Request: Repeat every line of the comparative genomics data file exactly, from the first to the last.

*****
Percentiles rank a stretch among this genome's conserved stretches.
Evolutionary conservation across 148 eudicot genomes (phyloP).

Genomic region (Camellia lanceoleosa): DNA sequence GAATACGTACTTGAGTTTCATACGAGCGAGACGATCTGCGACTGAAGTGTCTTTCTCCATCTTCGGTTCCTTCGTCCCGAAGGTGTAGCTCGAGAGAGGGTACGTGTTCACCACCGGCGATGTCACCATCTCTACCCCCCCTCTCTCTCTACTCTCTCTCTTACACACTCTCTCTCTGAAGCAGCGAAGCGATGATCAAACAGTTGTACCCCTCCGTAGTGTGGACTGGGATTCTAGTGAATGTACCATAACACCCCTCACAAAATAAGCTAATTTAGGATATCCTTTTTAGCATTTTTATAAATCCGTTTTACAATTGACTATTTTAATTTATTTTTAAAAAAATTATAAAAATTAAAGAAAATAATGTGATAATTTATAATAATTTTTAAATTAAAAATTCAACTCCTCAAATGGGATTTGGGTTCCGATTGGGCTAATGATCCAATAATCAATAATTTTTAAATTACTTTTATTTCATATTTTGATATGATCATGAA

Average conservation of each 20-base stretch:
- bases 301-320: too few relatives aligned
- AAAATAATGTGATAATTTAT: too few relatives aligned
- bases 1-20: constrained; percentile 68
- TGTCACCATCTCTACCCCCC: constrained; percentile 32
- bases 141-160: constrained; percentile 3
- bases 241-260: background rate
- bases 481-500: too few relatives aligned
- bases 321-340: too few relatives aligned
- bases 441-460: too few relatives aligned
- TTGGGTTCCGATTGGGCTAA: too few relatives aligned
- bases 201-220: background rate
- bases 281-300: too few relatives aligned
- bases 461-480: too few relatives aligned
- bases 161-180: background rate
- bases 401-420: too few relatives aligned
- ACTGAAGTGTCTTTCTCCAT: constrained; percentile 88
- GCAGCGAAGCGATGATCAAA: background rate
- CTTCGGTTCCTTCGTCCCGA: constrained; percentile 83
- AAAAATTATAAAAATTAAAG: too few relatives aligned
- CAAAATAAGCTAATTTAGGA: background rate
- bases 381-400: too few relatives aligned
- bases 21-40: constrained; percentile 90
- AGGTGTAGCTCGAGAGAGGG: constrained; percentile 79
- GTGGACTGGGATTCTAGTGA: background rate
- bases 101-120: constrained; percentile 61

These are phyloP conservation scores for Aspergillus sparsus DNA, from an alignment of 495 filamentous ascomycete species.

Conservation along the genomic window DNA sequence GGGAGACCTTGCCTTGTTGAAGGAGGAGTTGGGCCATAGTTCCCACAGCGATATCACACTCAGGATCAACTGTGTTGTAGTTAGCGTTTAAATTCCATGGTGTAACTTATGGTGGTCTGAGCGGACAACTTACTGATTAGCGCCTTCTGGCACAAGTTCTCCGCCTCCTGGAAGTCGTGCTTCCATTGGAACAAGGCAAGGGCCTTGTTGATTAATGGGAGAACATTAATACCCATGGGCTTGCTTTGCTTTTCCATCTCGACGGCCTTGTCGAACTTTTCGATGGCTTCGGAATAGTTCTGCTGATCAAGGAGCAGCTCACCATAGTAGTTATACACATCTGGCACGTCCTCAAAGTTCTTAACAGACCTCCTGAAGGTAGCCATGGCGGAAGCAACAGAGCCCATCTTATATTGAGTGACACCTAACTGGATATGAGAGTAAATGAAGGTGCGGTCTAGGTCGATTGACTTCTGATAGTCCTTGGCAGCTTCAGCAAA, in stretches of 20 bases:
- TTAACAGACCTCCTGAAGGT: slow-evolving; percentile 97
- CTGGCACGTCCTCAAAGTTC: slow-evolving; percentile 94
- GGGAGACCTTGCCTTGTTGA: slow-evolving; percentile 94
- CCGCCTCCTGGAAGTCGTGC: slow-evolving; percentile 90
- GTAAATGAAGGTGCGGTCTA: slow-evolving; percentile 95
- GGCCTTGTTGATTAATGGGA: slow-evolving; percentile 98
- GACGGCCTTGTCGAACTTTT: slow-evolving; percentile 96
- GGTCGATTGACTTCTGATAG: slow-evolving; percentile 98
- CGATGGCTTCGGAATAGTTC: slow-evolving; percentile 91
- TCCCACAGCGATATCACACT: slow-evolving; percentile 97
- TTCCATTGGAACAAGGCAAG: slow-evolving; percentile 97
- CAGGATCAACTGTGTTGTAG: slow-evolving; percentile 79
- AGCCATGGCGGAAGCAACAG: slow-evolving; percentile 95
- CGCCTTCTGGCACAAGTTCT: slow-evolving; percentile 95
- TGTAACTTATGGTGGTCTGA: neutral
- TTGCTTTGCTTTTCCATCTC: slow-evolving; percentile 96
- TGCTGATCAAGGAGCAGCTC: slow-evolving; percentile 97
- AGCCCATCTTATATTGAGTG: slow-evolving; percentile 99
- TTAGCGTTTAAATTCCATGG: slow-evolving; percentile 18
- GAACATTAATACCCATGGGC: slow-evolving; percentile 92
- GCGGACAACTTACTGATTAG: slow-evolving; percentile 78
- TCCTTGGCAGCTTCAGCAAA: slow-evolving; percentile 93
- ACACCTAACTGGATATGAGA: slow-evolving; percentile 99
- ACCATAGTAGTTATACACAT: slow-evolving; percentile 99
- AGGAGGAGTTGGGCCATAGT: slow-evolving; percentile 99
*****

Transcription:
Percentiles rank a stretch among this genome's conserved stretches.
Evolutionary conservation across 148 eudicot genomes (phyloP).

Genomic region (Camellia lanceoleosa): DNA sequence GAATACGTACTTGAGTTTCATACGAGCGAGACGATCTGCGACTGAAGTGTCTTTCTCCATCTTCGGTTCCTTCGTCCCGAAGGTGTAGCTCGAGAGAGGGTACGTGTTCACCACCGGCGATGTCACCATCTCTACCCCCCCTCTCTCTCTACTCTCTCTCTTACACACTCTCTCTCTGAAGCAGCGAAGCGATGATCAAACAGTTGTACCCCTCCGTAGTGTGGACTGGGATTCTAGTGAATGTACCATAACACCCCTCACAAAATAAGCTAATTTAGGATATCCTTTTTAGCATTTTTATAAATCCGTTTTACAATTGACTATTTTAATTTATTTTTAAAAAAATTATAAAAATTAAAGAAAATAATGTGATAATTTATAATAATTTTTAAATTAAAAATTCAACTCCTCAAATGGGATTTGGGTTCCGATTGGGCTAATGATCCAATAATCAATAATTTTTAAATTACTTTTATTTCATATTTTGATATGATCATGAA

Average conservation of each 20-base stretch:
- bases 301-320: too few relatives aligned
- AAAATAATGTGATAATTTAT: too few relatives aligned
- bases 1-20: constrained; percentile 68
- TGTCACCATCTCTACCCCCC: constrained; percentile 32
- bases 141-160: constrained; percentile 3
- bases 241-260: background rate
- bases 481-500: too few relatives aligned
- bases 321-340: too few relatives aligned
- bases 441-460: too few relatives aligned
- TTGGGTTCCGATTGGGCTAA: too few relatives aligned
- bases 201-220: background rate
- bases 281-300: too few relatives aligned
- bases 461-480: too few relatives aligned
- bases 161-180: background rate
- bases 401-420: too few relatives aligned
- ACTGAAGTGTCTTTCTCCAT: constrained; percentile 88
- GCAGCGAAGCGATGATCAAA: background rate
- CTTCGGTTCCTTCGTCCCGA: constrained; percentile 83
- AAAAATTATAAAAATTAAAG: too few relatives aligned
- CAAAATAAGCTAATTTAGGA: background rate
- bases 381-400: too few relatives aligned
- bases 21-40: constrained; percentile 90
- AGGTGTAGCTCGAGAGAGGG: constrained; percentile 79
- GTGGACTGGGATTCTAGTGA: background rate
- bases 101-120: constrained; percentile 61

These are phyloP conservation scores for Aspergillus sparsus DNA, from an alignment of 495 filamentous ascomycete species.

Conservation along the genomic window DNA sequence GGGAGACCTTGCCTTGTTGAAGGAGGAGTTGGGCCATAGTTCCCACAGCGATATCACACTCAGGATCAACTGTGTTGTAGTTAGCGTTTAAATTCCATGGTGTAACTTATGGTGGTCTGAGCGGACAACTTACTGATTAGCGCCTTCTGGCACAAGTTCTCCGCCTCCTGGAAGTCGTGCTTCCATTGGAACAAGGCAAGGGCCTTGTTGATTAATGGGAGAACATTAATACCCATGGGCTTGCTTTGCTTTTCCATCTCGACGGCCTTGTCGAACTTTTCGATGGCTTCGGAATAGTTCTGCTGATCAAGGAGCAGCTCACCATAGTAGTTATACACATCTGGCACGTCCTCAAAGTTCTTAACAGACCTCCTGAAGGTAGCCATGGCGGAAGCAACAGAGCCCATCTTATATTGAGTGACACCTAACTGGATATGAGAGTAAATGAAGGTGCGGTCTAGGTCGATTGACTTCTGATAGTCCTTGGCAGCTTCAGCAAA, in stretches of 20 bases:
- TTAACAGACCTCCTGAAGGT: slow-evolving; percentile 97
- CTGGCACGTCCTCAAAGTTC: slow-evolving; percentile 94
- GGGAGACCTTGCCTTGTTGA: slow-evolving; percentile 94
- CCGCCTCCTGGAAGTCGTGC: slow-evolving; percentile 90
- GTAAATGAAGGTGCGGTCTA: slow-evolving; percentile 95
- GGCCTTGTTGATTAATGGGA: slow-evolving; percentile 98
- GACGGCCTTGTCGAACTTTT: slow-evolving; percentile 96
- GGTCGATTGACTTCTGATAG: slow-evolving; percentile 98
- CGATGGCTTCGGAATAGTTC: slow-evolving; percentile 91
- TCCCACAGCGATATCACACT: slow-evolving; percentile 97
- TTCCATTGGAACAAGGCAAG: slow-evolving; percentile 97
- CAGGATCAACTGTGTTGTAG: slow-evolving; percentile 79
- AGCCATGGCGGAAGCAACAG: slow-evolving; percentile 95
- CGCCTTCTGGCACAAGTTCT: slow-evolving; percentile 95
- TGTAACTTATGGTGGTCTGA: neutral
- TTGCTTTGCTTTTCCATCTC: slow-evolving; percentile 96
- TGCTGATCAAGGAGCAGCTC: slow-evolving; percentile 97
- AGCCCATCTTATATTGAGTG: slow-evolving; percentile 99
- TTAGCGTTTAAATTCCATGG: slow-evolving; percentile 18
- GAACATTAATACCCATGGGC: slow-evolving; percentile 92
- GCGGACAACTTACTGATTAG: slow-evolving; percentile 78
- TCCTTGGCAGCTTCAGCAAA: slow-evolving; percentile 93
- ACACCTAACTGGATATGAGA: slow-evolving; percentile 99
- ACCATAGTAGTTATACACAT: slow-evolving; percentile 99
- AGGAGGAGTTGGGCCATAGT: slow-evolving; percentile 99